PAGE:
- The Washington Times - Wednesday, September 10, 2008

Through a variety of reasons Thursday, the Washington Redskins proved it’s as difficult to convert a third-and-1 as it is a third-and-15.

A route cut off short of the first-down marker. A missed blocking assignment up front. A bad throw. A dose of bad luck. Nearly everything bad imaginable happened for the Redskins in their 16-7 loss to the New York Giants, a setback that saw them go 3-for-13 on third down.

When they needed 15 yards, they got 9. When they needed a yard, they got nothing.

As the Redskins start preparations for Sunday’s home opener against New Orleans, they are aware that staying on the field is paramount, primarily because the defense will have trouble enough stopping the Saints’ efficient offense without having to trudge back on the field after a three-and-out.

“We just need to execute,” center Casey Rabach said. “We’ve been put in good situations, and when our number is called, we need to complete the pass, get to the first-down [marker] on third-and-short and find ways to stay on the field and make first downs.”

Playing in 88-degree conditions last week, the Redskins’ defense was on the field for 19 of the game’s first 22 nonspecial teams snaps. The Giants sprinted to a 16-0 lead, and their first four drives lasted a total of 40 plays.

But to get better on third down, the Redskins have to be more effective on first and second down.

“Sometimes, first and second down tell more of the story about third down than third down does,” left guard Pete Kendall said.

The Redskins needed to travel an average of 8.2 yards a chance. That makes a team pass happy and allows the defense to rush the passer.

The Giants were 7-for-14 on third down and needed to make an average of 5.2 yards.

Those 3 yards make a huge difference. If an offense faces a third-and-5, it has options.

“It depends on the play caller and the [defensive] front,” Kendall said. “Some teams will try to force you to pass, and some teams will try and force you to run. With 5 yards to go, you could get a favorable box count, and the smartest thing to do the rest of the game to keep them honest is run the ball even if you don’t make it [a few times]. Later in the game, you might make a big play because you’ve shown them you will run it on third-and-5 or third-and-6.”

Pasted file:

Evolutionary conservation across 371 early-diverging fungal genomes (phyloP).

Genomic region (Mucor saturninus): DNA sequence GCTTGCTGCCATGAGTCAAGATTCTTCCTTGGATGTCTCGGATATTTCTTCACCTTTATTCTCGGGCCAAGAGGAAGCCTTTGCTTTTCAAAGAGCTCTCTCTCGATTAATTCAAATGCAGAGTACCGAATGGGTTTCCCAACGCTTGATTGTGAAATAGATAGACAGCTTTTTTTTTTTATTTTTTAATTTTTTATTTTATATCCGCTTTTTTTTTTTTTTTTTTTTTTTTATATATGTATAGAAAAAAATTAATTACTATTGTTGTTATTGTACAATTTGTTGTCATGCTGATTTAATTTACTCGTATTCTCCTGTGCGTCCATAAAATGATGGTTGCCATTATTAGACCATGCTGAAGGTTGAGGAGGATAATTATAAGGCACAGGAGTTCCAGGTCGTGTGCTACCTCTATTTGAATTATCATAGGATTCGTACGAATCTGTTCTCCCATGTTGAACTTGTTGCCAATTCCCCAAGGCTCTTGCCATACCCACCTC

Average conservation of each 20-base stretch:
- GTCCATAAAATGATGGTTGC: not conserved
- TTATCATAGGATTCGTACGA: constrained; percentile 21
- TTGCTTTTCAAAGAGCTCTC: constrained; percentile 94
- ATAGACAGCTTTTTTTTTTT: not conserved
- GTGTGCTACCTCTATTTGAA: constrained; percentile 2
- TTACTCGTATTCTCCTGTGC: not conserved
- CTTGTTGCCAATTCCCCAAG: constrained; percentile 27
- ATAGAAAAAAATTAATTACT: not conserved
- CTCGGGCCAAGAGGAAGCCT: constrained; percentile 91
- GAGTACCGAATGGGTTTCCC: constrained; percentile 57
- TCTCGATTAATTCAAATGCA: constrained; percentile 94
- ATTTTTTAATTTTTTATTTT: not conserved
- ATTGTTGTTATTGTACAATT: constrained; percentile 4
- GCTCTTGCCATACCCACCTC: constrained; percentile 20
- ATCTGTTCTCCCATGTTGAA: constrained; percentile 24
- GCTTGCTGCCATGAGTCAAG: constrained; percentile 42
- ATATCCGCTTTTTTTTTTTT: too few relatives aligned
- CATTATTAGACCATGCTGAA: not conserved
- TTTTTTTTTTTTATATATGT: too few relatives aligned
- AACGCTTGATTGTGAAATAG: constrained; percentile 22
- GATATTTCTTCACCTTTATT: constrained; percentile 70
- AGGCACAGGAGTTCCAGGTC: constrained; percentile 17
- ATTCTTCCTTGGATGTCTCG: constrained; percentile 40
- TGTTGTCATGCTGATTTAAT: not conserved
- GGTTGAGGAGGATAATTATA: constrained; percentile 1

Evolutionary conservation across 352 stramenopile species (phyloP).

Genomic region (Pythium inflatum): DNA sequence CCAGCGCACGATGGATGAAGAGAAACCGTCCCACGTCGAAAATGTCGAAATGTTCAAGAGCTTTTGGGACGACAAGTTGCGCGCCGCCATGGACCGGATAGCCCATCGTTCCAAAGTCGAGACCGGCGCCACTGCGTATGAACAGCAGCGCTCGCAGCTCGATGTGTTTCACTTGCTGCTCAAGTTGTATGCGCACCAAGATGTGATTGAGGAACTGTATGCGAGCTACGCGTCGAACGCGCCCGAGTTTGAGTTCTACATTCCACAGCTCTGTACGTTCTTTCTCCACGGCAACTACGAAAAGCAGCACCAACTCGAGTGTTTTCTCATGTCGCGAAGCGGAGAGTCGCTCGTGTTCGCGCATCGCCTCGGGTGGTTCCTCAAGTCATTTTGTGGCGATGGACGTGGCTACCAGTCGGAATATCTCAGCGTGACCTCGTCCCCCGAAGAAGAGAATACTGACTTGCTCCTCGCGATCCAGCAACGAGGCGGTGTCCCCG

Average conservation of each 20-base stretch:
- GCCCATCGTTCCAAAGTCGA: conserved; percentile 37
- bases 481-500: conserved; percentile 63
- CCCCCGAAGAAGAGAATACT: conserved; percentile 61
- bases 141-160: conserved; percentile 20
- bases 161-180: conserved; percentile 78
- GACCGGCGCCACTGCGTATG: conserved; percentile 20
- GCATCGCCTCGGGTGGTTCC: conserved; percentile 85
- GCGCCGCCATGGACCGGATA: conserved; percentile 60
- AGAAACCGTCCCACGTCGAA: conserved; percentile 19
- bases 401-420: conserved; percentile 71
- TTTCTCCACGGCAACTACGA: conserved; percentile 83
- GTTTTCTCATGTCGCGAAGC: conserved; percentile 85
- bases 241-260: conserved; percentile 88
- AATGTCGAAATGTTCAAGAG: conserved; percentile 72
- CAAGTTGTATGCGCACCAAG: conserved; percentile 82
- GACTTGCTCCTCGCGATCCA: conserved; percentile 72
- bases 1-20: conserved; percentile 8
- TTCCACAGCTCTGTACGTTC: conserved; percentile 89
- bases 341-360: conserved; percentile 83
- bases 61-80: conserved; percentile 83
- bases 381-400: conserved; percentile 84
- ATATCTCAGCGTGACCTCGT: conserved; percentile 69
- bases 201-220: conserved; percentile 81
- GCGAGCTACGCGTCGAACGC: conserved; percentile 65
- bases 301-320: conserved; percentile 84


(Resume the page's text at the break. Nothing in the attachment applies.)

Facing long distances in the first half, Zorn had two choices: run to get a few yards of field position back or throw it, playing into the hands of a defense that is either sending pressure or clogging up the field with six defensive backs.

Zorn mixed it up on third down - run, pass, pass, run, pass in the first-half. But the Redskins needed 20, 12, 6, 1 and 11 yards on those plays and converted only the last opportunity, when Jason Campbell threw a 12-yard touchdown pass to Santana Moss.

In the second half, the Redskins remained one-dimensional on third down because of the distance and the score, averaging 7 yards an attempt. The conversions came on third-and-1 and third-and-2.

It’s the close distances teams must cash in on.

“You want to be about 40 to 45 percent on third down, and that’s outstanding,” Kendall said. “You might convert two third-and-20s a year. On third-and-1, you want to be well over 90 percent. You put yourself into third-and-short positions with positive plays and efficiency on first and second down.”

The Redskins came up 1 or 2 yards short of a first down three times - all in the third quarter.

“We’ve looked at every one of those third-and-short situations, and it hasn’t been executed,” offensive coordinator Sherman Smith said. “We’ve put ourselves in manageable third-down situations, and particularly in that third quarter we came up short. That’s crushing. If we can convert one of those to keep a drive going and score, you have a totally different ballgame.

“It’s all about execution. The plays that we called, we looked at the film and said, ‘Man, if we block it right, it’s an easy first down.’”

No first downs equals punts and no offensive tempo.

“If you’re three-and-out, three-out, it’s hard to get any rhythm in the running game or passing game,” Kendall said.

Zorn hopes the fact that the offense has played a full game within his system will result in improvement from Week 1 to Week 2.

“Now we can afford to play the whole game and get better and improve on things,” Zorn said. “You could tell they didn’t really know yet. Seven plays [against Jacksonville] doesn’t give you an opportunity to say, ‘OK, this is what we need to work on.’ Now we can look at every play and really see. Everybody has the opportunity to learn.”

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